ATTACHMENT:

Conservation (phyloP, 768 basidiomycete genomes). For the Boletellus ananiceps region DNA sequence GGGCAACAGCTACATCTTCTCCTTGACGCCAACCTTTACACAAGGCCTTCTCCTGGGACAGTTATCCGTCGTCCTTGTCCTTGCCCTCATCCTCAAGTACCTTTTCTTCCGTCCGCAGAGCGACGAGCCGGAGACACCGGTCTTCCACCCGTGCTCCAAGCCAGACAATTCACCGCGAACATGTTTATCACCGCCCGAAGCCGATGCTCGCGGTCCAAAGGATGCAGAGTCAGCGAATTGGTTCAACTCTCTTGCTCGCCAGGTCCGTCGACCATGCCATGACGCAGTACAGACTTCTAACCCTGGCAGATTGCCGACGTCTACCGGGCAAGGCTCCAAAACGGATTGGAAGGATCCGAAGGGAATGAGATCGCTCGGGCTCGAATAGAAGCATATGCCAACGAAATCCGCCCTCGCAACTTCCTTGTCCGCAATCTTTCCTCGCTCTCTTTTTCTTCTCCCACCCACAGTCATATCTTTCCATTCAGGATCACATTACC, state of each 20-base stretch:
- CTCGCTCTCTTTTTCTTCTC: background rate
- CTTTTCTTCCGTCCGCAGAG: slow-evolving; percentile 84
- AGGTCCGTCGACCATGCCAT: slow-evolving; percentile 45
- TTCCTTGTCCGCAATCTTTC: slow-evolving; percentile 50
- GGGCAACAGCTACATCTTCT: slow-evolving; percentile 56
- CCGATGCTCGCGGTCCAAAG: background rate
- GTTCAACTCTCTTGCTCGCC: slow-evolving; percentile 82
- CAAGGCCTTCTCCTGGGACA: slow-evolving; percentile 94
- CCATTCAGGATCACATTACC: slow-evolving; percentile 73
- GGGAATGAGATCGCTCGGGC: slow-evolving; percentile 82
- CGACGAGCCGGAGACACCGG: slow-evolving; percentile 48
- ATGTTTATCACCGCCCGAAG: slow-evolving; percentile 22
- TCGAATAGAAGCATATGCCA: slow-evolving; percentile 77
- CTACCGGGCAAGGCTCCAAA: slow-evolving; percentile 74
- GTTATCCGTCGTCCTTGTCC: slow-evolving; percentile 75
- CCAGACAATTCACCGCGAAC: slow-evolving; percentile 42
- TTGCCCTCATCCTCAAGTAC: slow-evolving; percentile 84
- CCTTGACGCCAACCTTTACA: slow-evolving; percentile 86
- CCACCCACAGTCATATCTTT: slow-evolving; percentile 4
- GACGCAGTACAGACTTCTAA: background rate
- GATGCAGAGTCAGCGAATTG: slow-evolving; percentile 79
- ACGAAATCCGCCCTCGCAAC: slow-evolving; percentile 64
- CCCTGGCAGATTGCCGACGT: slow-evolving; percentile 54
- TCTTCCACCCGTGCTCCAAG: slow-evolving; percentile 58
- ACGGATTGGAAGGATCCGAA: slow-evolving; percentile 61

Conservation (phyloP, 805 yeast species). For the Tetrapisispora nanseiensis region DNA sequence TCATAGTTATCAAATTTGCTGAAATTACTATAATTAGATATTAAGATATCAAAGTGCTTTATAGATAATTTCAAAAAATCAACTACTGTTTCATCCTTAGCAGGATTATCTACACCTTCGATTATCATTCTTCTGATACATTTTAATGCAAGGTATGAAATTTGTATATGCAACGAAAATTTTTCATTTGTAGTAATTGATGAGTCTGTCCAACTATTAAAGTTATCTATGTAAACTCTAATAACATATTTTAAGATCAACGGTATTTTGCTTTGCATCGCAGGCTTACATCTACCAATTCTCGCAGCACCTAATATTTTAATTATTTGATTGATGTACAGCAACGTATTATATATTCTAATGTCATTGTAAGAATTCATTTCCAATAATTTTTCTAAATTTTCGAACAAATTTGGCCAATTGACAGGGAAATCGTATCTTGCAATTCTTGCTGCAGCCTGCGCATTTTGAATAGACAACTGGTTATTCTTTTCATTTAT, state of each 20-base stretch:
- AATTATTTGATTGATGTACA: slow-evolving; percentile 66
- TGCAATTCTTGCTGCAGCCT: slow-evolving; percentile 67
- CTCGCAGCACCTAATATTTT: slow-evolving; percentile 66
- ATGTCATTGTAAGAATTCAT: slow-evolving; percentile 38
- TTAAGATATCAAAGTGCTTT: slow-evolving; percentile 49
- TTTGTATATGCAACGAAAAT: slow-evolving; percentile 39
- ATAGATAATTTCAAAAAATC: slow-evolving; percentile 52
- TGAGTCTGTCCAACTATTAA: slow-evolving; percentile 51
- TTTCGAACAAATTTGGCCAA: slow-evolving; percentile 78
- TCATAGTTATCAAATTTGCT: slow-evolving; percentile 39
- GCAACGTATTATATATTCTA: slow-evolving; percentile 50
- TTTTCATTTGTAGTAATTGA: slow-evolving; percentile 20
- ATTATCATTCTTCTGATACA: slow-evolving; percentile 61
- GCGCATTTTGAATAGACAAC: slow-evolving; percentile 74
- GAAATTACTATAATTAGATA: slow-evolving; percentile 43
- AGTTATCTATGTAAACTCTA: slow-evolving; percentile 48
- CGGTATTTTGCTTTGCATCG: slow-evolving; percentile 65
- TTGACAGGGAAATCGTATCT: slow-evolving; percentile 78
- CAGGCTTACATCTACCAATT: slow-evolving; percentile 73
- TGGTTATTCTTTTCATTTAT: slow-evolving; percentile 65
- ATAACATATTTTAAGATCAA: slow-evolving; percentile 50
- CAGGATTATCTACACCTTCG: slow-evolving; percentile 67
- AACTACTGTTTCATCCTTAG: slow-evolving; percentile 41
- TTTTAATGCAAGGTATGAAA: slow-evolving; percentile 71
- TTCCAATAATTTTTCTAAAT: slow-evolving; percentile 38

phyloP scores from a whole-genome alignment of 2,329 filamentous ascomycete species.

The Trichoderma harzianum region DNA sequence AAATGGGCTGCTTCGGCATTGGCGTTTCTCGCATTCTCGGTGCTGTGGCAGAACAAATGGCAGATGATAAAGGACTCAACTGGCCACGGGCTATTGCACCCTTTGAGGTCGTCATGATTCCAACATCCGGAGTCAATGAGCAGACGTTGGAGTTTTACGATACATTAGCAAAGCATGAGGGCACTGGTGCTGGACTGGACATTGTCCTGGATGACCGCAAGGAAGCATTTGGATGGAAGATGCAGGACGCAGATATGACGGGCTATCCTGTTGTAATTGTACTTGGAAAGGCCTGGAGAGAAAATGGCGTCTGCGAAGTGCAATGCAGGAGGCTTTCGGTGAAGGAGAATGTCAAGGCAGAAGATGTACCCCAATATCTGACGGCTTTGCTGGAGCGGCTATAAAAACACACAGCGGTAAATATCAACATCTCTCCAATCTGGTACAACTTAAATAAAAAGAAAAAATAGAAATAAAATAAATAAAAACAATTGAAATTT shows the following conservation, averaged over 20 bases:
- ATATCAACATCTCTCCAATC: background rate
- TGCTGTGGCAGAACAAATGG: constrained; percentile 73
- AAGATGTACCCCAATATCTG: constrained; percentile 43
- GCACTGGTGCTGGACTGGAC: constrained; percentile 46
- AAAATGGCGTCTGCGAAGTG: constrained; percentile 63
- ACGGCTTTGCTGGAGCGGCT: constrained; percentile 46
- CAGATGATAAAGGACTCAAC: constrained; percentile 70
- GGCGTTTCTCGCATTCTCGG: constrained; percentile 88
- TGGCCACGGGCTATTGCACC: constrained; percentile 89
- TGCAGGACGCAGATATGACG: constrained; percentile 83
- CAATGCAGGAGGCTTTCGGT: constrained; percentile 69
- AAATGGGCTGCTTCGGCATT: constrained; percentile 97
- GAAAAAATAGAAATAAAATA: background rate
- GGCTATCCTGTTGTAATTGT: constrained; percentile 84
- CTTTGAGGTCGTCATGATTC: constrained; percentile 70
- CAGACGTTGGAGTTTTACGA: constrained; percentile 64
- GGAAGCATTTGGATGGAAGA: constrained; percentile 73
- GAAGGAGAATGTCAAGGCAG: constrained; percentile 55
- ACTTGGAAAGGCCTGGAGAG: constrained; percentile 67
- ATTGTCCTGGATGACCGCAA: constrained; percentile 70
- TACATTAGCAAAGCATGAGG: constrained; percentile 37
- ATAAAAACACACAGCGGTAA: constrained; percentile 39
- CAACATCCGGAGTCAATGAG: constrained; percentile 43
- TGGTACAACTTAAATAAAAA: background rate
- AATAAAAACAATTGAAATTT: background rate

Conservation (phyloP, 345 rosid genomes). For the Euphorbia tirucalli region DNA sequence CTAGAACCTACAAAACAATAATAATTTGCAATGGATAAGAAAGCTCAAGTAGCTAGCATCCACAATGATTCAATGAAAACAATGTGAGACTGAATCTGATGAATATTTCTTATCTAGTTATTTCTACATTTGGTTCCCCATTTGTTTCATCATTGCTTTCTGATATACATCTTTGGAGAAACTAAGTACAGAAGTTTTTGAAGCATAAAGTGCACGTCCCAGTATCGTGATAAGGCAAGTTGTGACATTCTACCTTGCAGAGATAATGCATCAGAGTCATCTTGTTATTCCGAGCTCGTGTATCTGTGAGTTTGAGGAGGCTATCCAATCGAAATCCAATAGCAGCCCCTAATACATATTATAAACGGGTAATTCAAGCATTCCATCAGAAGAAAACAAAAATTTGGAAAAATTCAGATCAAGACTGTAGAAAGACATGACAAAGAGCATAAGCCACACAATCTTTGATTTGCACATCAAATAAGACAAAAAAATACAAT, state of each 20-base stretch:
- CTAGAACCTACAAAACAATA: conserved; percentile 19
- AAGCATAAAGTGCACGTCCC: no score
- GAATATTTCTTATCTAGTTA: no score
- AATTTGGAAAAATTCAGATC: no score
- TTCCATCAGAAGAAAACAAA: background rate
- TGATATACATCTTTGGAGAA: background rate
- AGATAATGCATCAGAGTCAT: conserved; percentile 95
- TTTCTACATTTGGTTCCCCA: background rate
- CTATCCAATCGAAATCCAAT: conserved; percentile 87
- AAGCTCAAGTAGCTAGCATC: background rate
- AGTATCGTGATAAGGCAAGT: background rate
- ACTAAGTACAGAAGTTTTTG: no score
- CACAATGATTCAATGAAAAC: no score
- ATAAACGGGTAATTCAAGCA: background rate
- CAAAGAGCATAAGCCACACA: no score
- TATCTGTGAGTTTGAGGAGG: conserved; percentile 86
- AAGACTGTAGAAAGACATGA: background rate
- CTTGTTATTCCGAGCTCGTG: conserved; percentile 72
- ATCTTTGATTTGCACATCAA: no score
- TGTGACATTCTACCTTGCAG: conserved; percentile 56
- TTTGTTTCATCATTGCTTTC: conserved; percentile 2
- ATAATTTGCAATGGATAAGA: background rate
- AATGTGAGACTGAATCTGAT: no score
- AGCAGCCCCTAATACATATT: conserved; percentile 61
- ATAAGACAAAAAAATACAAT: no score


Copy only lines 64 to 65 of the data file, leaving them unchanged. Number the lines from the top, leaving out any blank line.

- TGCAGGACGCAGATATGACG: constrained; percentile 83
- CAATGCAGGAGGCTTTCGGT: constrained; percentile 69